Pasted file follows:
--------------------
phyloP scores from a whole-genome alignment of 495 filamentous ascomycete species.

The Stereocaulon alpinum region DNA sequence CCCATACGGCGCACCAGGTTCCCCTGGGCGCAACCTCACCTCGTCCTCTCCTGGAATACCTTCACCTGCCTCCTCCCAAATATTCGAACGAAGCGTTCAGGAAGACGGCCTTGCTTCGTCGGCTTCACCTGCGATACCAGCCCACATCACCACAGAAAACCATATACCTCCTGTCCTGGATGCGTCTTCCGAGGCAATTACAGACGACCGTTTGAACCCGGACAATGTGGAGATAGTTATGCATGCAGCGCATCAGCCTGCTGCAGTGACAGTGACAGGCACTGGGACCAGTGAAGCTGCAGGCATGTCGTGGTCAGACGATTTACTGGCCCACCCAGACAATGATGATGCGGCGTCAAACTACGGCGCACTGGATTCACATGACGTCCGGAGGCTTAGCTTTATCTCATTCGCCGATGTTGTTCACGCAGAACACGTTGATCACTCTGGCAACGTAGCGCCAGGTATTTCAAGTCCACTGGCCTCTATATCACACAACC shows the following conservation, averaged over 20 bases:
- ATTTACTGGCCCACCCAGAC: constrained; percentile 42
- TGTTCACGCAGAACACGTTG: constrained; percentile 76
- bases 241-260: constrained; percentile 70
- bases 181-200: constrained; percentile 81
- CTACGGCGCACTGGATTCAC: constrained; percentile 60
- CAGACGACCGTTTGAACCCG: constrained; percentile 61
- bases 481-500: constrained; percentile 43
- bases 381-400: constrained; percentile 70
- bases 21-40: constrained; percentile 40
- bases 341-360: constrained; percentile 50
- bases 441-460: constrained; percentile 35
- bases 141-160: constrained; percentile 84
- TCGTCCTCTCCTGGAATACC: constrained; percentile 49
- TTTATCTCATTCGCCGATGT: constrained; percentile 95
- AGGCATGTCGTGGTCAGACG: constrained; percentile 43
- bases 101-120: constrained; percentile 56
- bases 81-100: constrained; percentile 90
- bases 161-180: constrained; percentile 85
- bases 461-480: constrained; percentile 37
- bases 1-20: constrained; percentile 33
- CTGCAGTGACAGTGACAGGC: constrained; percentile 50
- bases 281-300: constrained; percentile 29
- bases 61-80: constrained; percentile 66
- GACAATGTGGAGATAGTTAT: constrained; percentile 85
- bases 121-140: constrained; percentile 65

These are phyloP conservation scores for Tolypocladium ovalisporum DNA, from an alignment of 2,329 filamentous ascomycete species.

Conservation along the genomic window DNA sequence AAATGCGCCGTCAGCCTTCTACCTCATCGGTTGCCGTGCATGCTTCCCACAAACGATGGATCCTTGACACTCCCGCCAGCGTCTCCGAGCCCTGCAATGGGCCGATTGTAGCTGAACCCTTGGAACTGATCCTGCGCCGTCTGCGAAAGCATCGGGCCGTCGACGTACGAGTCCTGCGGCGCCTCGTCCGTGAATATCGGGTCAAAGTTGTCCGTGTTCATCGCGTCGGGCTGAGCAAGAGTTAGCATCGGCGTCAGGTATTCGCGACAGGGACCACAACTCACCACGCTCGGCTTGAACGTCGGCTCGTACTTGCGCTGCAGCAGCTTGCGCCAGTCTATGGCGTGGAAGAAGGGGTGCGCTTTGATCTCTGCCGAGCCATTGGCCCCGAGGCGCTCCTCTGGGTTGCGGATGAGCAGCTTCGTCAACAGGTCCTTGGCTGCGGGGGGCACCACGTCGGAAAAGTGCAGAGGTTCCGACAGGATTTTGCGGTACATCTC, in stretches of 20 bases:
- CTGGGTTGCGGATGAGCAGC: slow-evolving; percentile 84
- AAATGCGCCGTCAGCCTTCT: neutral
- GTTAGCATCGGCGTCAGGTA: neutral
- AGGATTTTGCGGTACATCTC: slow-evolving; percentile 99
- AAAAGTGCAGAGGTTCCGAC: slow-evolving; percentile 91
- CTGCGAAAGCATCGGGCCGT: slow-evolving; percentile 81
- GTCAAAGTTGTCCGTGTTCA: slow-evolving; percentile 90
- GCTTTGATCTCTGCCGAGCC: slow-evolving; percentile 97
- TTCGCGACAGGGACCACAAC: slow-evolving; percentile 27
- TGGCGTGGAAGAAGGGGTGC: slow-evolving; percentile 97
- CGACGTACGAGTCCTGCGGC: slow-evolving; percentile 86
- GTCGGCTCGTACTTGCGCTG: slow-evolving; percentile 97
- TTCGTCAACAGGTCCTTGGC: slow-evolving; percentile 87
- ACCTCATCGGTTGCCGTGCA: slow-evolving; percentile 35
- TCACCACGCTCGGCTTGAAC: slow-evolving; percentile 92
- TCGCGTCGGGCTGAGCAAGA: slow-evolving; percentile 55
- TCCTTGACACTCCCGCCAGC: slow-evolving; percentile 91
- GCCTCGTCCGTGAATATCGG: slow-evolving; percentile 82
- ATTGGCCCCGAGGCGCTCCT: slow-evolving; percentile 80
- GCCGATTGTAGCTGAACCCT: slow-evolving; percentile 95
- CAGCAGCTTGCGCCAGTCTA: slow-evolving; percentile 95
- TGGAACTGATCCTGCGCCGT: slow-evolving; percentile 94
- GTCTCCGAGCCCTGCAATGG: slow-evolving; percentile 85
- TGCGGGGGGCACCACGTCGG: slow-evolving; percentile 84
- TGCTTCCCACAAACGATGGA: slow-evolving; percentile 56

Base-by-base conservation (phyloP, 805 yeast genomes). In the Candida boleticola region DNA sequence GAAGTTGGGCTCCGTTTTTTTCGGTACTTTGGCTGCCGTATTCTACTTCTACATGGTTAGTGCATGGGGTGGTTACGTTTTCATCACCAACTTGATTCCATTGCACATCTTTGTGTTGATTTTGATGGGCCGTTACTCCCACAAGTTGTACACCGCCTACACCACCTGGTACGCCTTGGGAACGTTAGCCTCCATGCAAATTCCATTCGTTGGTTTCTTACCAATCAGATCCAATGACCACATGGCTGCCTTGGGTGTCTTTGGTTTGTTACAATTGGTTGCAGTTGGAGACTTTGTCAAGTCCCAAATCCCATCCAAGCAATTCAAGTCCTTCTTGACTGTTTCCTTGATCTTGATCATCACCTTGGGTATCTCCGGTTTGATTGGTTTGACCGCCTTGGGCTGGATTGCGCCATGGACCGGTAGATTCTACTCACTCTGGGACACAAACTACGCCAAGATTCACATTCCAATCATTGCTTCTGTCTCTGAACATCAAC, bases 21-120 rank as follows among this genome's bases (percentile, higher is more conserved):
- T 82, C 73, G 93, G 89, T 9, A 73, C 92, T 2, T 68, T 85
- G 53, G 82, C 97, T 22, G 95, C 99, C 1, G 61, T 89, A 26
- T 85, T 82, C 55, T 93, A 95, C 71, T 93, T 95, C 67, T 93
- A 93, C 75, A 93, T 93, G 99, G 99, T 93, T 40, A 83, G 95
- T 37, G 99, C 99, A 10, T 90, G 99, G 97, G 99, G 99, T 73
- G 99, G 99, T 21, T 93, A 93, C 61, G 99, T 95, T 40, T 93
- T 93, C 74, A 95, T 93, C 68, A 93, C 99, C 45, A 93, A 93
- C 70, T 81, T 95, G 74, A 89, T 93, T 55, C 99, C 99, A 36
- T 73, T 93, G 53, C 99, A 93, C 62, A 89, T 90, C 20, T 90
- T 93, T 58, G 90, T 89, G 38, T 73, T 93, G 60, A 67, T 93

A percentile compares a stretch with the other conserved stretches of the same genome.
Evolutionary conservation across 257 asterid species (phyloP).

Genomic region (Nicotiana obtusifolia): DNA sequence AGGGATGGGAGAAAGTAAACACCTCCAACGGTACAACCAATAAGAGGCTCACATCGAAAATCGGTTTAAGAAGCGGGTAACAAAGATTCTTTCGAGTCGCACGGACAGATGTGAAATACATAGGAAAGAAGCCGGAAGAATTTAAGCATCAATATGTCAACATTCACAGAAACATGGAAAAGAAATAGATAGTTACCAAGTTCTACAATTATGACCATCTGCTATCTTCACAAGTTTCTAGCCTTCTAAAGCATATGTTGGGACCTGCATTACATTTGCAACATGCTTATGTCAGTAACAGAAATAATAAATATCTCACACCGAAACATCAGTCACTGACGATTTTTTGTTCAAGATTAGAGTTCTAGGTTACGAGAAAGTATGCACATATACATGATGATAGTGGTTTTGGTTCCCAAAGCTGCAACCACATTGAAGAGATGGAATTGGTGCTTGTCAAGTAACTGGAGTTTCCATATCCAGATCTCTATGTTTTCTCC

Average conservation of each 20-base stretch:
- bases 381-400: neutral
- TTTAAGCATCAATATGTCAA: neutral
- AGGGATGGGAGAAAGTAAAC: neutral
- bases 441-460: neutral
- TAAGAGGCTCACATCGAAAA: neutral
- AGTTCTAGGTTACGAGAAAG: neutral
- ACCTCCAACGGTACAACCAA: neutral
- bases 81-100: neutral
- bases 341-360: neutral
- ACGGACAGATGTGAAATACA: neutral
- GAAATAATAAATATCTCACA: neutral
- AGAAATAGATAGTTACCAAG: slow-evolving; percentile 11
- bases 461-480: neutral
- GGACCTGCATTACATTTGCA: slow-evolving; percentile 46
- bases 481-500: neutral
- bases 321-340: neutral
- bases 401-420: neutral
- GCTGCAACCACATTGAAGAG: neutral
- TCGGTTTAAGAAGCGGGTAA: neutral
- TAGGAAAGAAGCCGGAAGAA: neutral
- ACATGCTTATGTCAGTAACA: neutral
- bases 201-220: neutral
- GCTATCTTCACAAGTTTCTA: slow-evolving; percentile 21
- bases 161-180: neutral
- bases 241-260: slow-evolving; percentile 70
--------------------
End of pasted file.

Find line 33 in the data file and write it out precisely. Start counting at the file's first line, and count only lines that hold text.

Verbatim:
- AGGATTTTGCGGTACATCTC: slow-evolving; percentile 99